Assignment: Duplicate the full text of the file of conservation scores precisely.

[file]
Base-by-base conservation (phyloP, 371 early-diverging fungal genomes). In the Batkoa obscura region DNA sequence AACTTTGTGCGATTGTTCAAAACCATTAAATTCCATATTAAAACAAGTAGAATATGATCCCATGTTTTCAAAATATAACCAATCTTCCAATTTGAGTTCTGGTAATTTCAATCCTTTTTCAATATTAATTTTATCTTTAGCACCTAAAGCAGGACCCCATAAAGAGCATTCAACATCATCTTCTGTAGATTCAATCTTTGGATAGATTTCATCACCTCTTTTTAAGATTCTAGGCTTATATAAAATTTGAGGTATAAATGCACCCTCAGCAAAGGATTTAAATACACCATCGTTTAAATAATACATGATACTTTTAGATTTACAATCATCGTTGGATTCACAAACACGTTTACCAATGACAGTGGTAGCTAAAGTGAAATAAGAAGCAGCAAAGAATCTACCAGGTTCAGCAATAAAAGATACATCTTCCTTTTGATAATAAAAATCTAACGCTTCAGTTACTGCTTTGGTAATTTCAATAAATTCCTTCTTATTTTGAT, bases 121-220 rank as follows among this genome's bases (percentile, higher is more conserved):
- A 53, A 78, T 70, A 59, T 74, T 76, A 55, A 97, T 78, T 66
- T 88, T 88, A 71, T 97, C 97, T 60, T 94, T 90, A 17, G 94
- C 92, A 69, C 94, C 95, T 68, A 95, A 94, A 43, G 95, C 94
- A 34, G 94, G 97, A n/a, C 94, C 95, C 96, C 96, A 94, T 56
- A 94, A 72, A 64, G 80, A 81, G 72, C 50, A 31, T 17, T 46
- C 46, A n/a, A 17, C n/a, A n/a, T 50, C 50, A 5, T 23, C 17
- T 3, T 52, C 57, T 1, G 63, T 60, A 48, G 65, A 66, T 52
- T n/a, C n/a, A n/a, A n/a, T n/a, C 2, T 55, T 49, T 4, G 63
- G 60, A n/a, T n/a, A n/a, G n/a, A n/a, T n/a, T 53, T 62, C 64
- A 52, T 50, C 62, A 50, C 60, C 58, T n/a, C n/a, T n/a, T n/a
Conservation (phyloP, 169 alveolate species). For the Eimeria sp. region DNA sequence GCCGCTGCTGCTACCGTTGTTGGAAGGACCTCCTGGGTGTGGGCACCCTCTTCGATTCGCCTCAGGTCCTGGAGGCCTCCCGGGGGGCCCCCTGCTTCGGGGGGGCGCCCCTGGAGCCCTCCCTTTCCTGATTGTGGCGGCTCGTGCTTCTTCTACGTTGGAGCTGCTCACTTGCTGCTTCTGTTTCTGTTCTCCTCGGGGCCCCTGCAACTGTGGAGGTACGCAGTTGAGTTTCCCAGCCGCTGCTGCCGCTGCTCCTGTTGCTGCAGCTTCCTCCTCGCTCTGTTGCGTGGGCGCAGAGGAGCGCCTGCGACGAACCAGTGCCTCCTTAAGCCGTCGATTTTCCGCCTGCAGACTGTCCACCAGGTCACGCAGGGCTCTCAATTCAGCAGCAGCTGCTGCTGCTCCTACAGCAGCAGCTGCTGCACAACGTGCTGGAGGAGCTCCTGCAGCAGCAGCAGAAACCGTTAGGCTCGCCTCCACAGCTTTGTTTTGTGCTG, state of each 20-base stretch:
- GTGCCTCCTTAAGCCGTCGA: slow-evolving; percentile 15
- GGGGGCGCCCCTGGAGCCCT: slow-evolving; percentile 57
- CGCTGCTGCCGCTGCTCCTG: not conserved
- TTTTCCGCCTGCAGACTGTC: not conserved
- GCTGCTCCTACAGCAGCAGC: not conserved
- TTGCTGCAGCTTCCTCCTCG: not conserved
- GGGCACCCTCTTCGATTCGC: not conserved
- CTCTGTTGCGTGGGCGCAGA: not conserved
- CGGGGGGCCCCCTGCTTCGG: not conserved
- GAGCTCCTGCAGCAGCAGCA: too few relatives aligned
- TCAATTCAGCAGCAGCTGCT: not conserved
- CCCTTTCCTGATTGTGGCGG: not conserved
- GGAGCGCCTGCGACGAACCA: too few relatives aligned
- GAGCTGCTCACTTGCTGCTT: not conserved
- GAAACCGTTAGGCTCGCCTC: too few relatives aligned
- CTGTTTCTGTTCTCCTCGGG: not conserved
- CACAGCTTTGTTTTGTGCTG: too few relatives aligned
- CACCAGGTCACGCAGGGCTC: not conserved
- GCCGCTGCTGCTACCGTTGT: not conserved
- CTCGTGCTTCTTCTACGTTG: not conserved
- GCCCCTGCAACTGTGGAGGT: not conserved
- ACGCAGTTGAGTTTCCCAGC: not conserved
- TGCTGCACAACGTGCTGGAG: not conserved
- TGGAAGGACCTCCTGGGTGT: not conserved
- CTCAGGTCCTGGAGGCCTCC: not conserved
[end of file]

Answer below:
Base-by-base conservation (phyloP, 371 early-diverging fungal genomes). In the Batkoa obscura region DNA sequence AACTTTGTGCGATTGTTCAAAACCATTAAATTCCATATTAAAACAAGTAGAATATGATCCCATGTTTTCAAAATATAACCAATCTTCCAATTTGAGTTCTGGTAATTTCAATCCTTTTTCAATATTAATTTTATCTTTAGCACCTAAAGCAGGACCCCATAAAGAGCATTCAACATCATCTTCTGTAGATTCAATCTTTGGATAGATTTCATCACCTCTTTTTAAGATTCTAGGCTTATATAAAATTTGAGGTATAAATGCACCCTCAGCAAAGGATTTAAATACACCATCGTTTAAATAATACATGATACTTTTAGATTTACAATCATCGTTGGATTCACAAACACGTTTACCAATGACAGTGGTAGCTAAAGTGAAATAAGAAGCAGCAAAGAATCTACCAGGTTCAGCAATAAAAGATACATCTTCCTTTTGATAATAAAAATCTAACGCTTCAGTTACTGCTTTGGTAATTTCAATAAATTCCTTCTTATTTTGAT, bases 121-220 rank as follows among this genome's bases (percentile, higher is more conserved):
- A 53, A 78, T 70, A 59, T 74, T 76, A 55, A 97, T 78, T 66
- T 88, T 88, A 71, T 97, C 97, T 60, T 94, T 90, A 17, G 94
- C 92, A 69, C 94, C 95, T 68, A 95, A 94, A 43, G 95, C 94
- A 34, G 94, G 97, A n/a, C 94, C 95, C 96, C 96, A 94, T 56
- A 94, A 72, A 64, G 80, A 81, G 72, C 50, A 31, T 17, T 46
- C 46, A n/a, A 17, C n/a, A n/a, T 50, C 50, A 5, T 23, C 17
- T 3, T 52, C 57, T 1, G 63, T 60, A 48, G 65, A 66, T 52
- T n/a, C n/a, A n/a, A n/a, T n/a, C 2, T 55, T 49, T 4, G 63
- G 60, A n/a, T n/a, A n/a, G n/a, A n/a, T n/a, T 53, T 62, C 64
- A 52, T 50, C 62, A 50, C 60, C 58, T n/a, C n/a, T n/a, T n/a
Conservation (phyloP, 169 alveolate species). For the Eimeria sp. region DNA sequence GCCGCTGCTGCTACCGTTGTTGGAAGGACCTCCTGGGTGTGGGCACCCTCTTCGATTCGCCTCAGGTCCTGGAGGCCTCCCGGGGGGCCCCCTGCTTCGGGGGGGCGCCCCTGGAGCCCTCCCTTTCCTGATTGTGGCGGCTCGTGCTTCTTCTACGTTGGAGCTGCTCACTTGCTGCTTCTGTTTCTGTTCTCCTCGGGGCCCCTGCAACTGTGGAGGTACGCAGTTGAGTTTCCCAGCCGCTGCTGCCGCTGCTCCTGTTGCTGCAGCTTCCTCCTCGCTCTGTTGCGTGGGCGCAGAGGAGCGCCTGCGACGAACCAGTGCCTCCTTAAGCCGTCGATTTTCCGCCTGCAGACTGTCCACCAGGTCACGCAGGGCTCTCAATTCAGCAGCAGCTGCTGCTGCTCCTACAGCAGCAGCTGCTGCACAACGTGCTGGAGGAGCTCCTGCAGCAGCAGCAGAAACCGTTAGGCTCGCCTCCACAGCTTTGTTTTGTGCTG, state of each 20-base stretch:
- GTGCCTCCTTAAGCCGTCGA: slow-evolving; percentile 15
- GGGGGCGCCCCTGGAGCCCT: slow-evolving; percentile 57
- CGCTGCTGCCGCTGCTCCTG: not conserved
- TTTTCCGCCTGCAGACTGTC: not conserved
- GCTGCTCCTACAGCAGCAGC: not conserved
- TTGCTGCAGCTTCCTCCTCG: not conserved
- GGGCACCCTCTTCGATTCGC: not conserved
- CTCTGTTGCGTGGGCGCAGA: not conserved
- CGGGGGGCCCCCTGCTTCGG: not conserved
- GAGCTCCTGCAGCAGCAGCA: too few relatives aligned
- TCAATTCAGCAGCAGCTGCT: not conserved
- CCCTTTCCTGATTGTGGCGG: not conserved
- GGAGCGCCTGCGACGAACCA: too few relatives aligned
- GAGCTGCTCACTTGCTGCTT: not conserved
- GAAACCGTTAGGCTCGCCTC: too few relatives aligned
- CTGTTTCTGTTCTCCTCGGG: not conserved
- CACAGCTTTGTTTTGTGCTG: too few relatives aligned
- CACCAGGTCACGCAGGGCTC: not conserved
- GCCGCTGCTGCTACCGTTGT: not conserved
- CTCGTGCTTCTTCTACGTTG: not conserved
- GCCCCTGCAACTGTGGAGGT: not conserved
- ACGCAGTTGAGTTTCCCAGC: not conserved
- TGCTGCACAACGTGCTGGAG: not conserved
- TGGAAGGACCTCCTGGGTGT: not conserved
- CTCAGGTCCTGGAGGCCTCC: not conserved